Welcome to Dangote Sugar Refinery Plc
It was the major expansion of the Arab peoples in the 7th century AD that led to a breaking of the secret. When they invaded Persia in 642 AD they found sugar cane being grown and learnt how sugar was made. As their expansion continued they established sugar production in other lands that they conquered including North Africa and Spain.
Sugar was only discovered by western Europeans as a result of the Crusades in the 11th Century AD. Crusaders returning home talked of this “new spice” and how pleasant it was. The first sugar was recorded in England in 1099.
The subsequent centuries saw a major expansion of western European trade with the East, including the importation of sugar. It is recorded, for instance, that sugar was available in London at “two shillings a pound” in 1319 AD.
This equates to about US$100 per kilo at today’s prices so it was very much a luxury.
In the 15th century AD, European sugar was refined in Venice, confirmation that even then when quantities were small, it was difficult to transport sugar as a food grade product. In the same century, Christopher Columbus sailed to the Americas, the “New World”. It is recorded that in 1493 he took sugar cane plants to grow in the Caribbean. The climate there was so advantageous for the growth of the cane that an industry was quickly established.
By 1750 there were 120 sugar refineries operating in Britain. Their combined output was only 30,000 tons per annum. At this stage sugar was still a luxury and vast profits were made to the extent that sugar was called “white gold”. Governments recognised the vast profits to be made from sugar and taxed it highly. In Britain for instance, sugar tax in 1781 totaled £326,000, a figure that had grown by 1815 to £3,000,000. This situation was to stay until 1874 when the British government, under Prime Minister Gladstone, abolished the tax and brought sugar prices within the means of the ordinary citizen.
Culled from Sucrose.com
The measurement of the purity of refined sugar, known as ICUMSA numbers; lower numbers indicate a higher level of purity in the refined sugar.
ICUMSA is the International Commission for Uniform Methods of Sugar Analysis. The International Commission for Uniform Methods of Sugar Analysis (ICUMSA) was established in 1897 to create international standards for sugar quality classification. In order to produce a common international language of sugar purity, the ICUMSA developed a colorimetric method of measurement that allows producers to quickly and easily categorize their products in accordance with global guidelines.
An ICUMSA rating is an international unit for expressing the purity of the sugar in solution, and is directly related to the color of the sugar. There are different types of ICUMSA units, due to the fact that color results from the specific manufacturing processes to which sugar is subjected; the more processing sugar cane is subjected to, the more color is removed, and the final pigmentation of the product reflects the degree of processing to which it has been subjected.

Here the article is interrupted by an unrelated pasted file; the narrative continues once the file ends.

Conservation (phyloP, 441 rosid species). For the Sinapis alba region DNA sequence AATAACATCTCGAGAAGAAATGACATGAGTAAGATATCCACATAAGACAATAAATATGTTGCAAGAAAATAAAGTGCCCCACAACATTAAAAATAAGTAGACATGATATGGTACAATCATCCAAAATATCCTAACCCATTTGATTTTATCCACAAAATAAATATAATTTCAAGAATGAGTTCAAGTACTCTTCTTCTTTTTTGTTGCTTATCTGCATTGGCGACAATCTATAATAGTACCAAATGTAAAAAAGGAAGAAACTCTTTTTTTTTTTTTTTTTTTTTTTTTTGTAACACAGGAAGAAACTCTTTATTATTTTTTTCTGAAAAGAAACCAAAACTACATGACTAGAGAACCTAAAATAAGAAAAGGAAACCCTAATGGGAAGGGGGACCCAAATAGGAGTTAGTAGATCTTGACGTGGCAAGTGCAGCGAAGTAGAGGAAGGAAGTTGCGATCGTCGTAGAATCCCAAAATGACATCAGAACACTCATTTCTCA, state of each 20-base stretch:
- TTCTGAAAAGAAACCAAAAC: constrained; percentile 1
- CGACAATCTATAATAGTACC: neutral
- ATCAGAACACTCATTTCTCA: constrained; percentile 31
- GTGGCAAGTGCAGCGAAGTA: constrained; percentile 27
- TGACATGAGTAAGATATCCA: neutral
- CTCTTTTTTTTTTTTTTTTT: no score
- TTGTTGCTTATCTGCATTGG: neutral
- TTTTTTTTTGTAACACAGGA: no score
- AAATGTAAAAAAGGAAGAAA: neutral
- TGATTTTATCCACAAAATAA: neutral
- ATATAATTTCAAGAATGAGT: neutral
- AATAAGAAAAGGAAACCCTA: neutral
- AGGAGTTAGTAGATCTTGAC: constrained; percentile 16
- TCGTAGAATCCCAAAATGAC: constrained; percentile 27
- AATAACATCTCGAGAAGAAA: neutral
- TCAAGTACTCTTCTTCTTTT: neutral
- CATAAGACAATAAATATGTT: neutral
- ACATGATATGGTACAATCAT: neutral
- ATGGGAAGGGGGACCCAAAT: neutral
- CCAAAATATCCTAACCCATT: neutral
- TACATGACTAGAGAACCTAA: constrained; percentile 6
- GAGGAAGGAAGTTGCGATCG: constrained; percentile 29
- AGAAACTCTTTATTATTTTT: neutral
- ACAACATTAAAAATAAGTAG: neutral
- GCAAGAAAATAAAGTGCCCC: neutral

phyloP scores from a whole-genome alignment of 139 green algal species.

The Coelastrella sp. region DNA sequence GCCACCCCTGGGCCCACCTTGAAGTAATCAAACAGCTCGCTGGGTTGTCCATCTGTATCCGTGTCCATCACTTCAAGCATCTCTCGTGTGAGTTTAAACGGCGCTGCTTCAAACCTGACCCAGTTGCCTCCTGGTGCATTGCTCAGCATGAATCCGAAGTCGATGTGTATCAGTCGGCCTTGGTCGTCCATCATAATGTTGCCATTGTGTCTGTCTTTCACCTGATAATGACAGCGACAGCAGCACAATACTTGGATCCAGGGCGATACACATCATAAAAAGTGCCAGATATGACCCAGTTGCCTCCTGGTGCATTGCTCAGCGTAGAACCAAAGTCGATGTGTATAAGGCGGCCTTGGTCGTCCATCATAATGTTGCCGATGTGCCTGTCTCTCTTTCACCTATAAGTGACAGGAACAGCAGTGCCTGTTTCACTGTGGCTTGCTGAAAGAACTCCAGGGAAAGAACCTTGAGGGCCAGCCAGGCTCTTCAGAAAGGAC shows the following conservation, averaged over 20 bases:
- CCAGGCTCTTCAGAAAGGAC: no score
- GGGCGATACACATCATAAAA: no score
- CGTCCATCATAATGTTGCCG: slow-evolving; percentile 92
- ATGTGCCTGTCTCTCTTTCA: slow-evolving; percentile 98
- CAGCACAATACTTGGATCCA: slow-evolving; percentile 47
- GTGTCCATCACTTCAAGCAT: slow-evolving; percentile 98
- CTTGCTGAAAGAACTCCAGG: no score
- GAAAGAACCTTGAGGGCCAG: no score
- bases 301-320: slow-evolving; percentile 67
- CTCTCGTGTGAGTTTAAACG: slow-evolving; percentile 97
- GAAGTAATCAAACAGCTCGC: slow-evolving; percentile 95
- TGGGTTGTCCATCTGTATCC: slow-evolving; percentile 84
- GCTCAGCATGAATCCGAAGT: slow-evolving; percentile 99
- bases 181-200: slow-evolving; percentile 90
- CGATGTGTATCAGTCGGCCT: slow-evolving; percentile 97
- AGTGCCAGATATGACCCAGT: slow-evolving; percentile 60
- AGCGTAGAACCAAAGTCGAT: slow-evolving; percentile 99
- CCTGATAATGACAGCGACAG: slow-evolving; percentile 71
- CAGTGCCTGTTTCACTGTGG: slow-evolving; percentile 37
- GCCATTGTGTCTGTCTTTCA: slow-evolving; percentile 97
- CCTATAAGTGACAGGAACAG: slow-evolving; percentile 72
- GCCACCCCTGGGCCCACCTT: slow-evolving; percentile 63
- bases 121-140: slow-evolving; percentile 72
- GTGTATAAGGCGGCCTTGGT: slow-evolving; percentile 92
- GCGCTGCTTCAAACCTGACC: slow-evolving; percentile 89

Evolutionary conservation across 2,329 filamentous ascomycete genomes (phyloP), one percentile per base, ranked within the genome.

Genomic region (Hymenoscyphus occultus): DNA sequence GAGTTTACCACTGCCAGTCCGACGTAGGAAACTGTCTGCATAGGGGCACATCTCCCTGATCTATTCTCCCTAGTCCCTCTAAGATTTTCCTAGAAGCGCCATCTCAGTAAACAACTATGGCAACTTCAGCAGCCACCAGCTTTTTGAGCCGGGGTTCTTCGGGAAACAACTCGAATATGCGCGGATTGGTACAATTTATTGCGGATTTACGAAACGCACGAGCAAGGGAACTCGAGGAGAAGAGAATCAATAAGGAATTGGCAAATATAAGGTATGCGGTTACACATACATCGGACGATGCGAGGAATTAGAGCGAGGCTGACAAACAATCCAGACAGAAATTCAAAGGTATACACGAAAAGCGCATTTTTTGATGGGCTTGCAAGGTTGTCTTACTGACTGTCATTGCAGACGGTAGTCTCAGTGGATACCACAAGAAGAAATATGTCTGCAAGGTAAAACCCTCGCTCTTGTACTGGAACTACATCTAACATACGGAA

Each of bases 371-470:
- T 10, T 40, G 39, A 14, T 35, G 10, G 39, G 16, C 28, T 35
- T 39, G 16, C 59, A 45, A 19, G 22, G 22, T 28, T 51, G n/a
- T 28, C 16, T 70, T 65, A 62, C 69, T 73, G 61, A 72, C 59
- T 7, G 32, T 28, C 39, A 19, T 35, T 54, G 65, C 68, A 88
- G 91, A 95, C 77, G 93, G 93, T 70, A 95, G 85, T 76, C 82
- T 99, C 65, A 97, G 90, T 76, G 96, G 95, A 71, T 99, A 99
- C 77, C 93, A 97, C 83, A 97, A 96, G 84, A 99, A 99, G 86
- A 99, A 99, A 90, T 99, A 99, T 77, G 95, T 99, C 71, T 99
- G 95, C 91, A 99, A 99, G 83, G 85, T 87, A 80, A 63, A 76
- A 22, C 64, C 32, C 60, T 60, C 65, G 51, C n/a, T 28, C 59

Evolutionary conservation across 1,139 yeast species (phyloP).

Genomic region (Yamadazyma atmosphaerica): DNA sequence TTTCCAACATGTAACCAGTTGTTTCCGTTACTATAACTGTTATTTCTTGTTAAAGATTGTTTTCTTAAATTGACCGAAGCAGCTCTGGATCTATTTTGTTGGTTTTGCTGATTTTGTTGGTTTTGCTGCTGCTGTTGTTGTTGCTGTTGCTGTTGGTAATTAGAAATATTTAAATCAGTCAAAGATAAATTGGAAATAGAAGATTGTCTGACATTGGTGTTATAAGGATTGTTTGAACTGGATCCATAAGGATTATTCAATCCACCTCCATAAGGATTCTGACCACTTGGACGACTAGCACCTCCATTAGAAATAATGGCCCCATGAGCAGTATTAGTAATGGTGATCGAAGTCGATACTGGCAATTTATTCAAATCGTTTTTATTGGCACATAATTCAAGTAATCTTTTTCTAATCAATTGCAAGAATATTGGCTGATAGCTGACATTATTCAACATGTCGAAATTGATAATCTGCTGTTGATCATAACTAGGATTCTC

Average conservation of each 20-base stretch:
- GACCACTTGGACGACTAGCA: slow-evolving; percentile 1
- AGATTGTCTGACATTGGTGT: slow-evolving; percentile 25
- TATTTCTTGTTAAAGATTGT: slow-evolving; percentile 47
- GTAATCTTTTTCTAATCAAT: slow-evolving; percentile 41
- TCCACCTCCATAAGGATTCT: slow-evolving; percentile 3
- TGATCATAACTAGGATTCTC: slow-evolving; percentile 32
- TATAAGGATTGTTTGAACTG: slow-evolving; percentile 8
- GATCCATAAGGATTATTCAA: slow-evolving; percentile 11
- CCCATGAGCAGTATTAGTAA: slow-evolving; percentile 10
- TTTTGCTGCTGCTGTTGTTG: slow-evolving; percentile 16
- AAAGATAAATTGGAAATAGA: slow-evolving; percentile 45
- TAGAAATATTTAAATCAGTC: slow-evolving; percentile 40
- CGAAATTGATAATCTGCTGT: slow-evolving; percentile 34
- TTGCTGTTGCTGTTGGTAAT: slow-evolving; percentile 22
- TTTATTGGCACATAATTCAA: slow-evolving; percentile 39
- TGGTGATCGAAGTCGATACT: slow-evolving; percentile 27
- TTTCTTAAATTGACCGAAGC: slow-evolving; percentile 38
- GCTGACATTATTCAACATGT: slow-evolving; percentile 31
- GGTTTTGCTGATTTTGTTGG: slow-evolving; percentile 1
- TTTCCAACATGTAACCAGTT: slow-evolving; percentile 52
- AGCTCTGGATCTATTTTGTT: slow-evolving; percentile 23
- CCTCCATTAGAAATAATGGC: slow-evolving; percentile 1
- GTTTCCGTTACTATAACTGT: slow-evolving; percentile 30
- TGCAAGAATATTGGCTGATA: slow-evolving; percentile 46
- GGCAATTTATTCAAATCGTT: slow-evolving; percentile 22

Sugar is produced in 120 countries. Global production now at around 180 million tonnes a year.
Approximately 80% is produced from sugar cane, which is largely grown in tropical countries.
The remaining 20% is produced from sugar beet, which is grown mostly in the temperate zones of the northern hemisphere. 70 countries produce sugar from sugar cane, 40 from sugar beet, and 10 from both.
The 10 largest sugar producing nations represent roughly 75% of world sugar production. Brazil alone accounts for almost 25% of world production.
Its share is increasing although the country’s output has witnessed some setback since the 2008-2009 crisis.
At the beginning of the 20th century, a world population of 1.6 billion people consumed roughly 8 million tons of sugar, i.e. 5,1 kg per capital. Considerable expansion took place until 1980, when world sugar consumption reached nearly 90 million tons, i.e. an annual growth rate of 3.1%.
After a sluggish growth in the 1990s, which hardly exceeded 2,2% per annum, sugar consumption has grown at an healthy rate since the early 2000s, notably in Asia (+4,9% p.a.), the Middle-East (+4,6% p.a.) and Africa (+4,1% p.a.).
Today, a world population of just above 7 billion people, of which 75% (5,5 billion) are concentrated in Asia (4.4 billion) and Africa (1.1 billion), consumes roughly 173 million tonnes of sugar, that is 24 kg per capita on average, with the lowest level seen in the most populous continent (Africa and Asia with average at respectively 16,8 and 17,3 kg per capita) and the highest in America and Europe (average at respectively 43,8 kg and 36,7kg per capita).
The 10 largest sugar consuming nations represent roughly two-thirds of total world consumption. World sugar consumption is set to grow in line with falling domestic sugar prices as well as improved economic performance in 2015. This positive economic prospect is supportive to sugar demand, as manufacturing and food preparation sectors, which account for the bulk of aggregate sugar consumption, are greatly influenced by the economic environment. Sugar consumption growth will be particularly pronounced in Asia and Africa.